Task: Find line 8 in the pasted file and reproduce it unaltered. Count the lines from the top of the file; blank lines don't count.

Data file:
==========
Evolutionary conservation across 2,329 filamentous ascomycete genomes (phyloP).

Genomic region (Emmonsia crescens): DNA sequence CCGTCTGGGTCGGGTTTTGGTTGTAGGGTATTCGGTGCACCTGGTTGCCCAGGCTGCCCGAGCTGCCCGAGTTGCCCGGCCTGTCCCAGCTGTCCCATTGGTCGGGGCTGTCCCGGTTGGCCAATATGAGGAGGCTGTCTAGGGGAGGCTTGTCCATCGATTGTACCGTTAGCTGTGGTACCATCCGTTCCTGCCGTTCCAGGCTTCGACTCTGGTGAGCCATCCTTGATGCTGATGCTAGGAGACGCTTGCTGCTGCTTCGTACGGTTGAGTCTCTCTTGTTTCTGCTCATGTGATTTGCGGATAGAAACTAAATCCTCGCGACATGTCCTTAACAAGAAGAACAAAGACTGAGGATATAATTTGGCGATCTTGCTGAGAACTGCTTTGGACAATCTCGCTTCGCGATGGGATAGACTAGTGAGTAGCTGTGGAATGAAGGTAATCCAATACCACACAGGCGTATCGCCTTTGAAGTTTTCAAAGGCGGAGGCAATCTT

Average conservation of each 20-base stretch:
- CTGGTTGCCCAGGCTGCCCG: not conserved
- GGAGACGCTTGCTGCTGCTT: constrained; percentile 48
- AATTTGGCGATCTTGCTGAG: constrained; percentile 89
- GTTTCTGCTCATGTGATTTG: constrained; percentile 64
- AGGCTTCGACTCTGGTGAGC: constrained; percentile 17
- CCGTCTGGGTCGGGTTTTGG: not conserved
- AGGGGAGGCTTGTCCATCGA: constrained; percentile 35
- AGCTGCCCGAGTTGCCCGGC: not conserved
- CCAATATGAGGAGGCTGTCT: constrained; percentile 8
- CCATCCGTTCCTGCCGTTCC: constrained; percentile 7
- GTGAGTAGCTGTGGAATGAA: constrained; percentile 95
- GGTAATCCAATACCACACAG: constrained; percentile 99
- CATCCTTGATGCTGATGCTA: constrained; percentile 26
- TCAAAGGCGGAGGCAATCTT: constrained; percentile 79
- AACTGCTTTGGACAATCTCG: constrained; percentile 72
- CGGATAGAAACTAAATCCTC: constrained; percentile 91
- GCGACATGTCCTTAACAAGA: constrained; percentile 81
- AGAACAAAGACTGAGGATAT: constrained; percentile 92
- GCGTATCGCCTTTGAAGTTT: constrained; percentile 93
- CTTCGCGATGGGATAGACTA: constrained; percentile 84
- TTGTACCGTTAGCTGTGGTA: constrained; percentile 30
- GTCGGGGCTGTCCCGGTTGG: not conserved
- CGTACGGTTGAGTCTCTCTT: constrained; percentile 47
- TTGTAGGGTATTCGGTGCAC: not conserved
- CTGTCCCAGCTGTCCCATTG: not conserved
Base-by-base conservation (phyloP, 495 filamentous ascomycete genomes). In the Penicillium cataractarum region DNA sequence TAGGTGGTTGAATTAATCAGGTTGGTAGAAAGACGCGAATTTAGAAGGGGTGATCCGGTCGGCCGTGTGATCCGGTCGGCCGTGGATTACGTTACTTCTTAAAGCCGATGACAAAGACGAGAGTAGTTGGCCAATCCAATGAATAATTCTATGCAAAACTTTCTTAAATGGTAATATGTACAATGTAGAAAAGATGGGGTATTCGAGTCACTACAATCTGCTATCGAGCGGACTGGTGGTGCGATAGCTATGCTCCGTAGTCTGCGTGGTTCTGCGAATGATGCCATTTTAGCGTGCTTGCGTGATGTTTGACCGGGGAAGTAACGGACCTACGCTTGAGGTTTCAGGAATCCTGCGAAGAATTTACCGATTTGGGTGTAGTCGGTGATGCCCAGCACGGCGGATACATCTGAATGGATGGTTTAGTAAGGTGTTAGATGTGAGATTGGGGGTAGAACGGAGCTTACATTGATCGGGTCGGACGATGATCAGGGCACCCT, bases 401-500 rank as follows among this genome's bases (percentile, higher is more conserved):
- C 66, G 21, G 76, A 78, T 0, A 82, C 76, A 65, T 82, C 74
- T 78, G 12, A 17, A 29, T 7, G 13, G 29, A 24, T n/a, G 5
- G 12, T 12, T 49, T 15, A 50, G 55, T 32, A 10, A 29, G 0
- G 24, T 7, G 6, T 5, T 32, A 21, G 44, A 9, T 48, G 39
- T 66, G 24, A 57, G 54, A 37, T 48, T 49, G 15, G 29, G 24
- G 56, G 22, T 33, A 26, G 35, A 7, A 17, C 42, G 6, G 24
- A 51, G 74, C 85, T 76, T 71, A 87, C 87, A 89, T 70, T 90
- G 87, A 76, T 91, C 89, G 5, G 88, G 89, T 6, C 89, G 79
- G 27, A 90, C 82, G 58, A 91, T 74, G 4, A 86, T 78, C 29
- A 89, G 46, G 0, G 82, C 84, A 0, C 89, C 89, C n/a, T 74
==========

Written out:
- AGGCTTCGACTCTGGTGAGC: constrained; percentile 17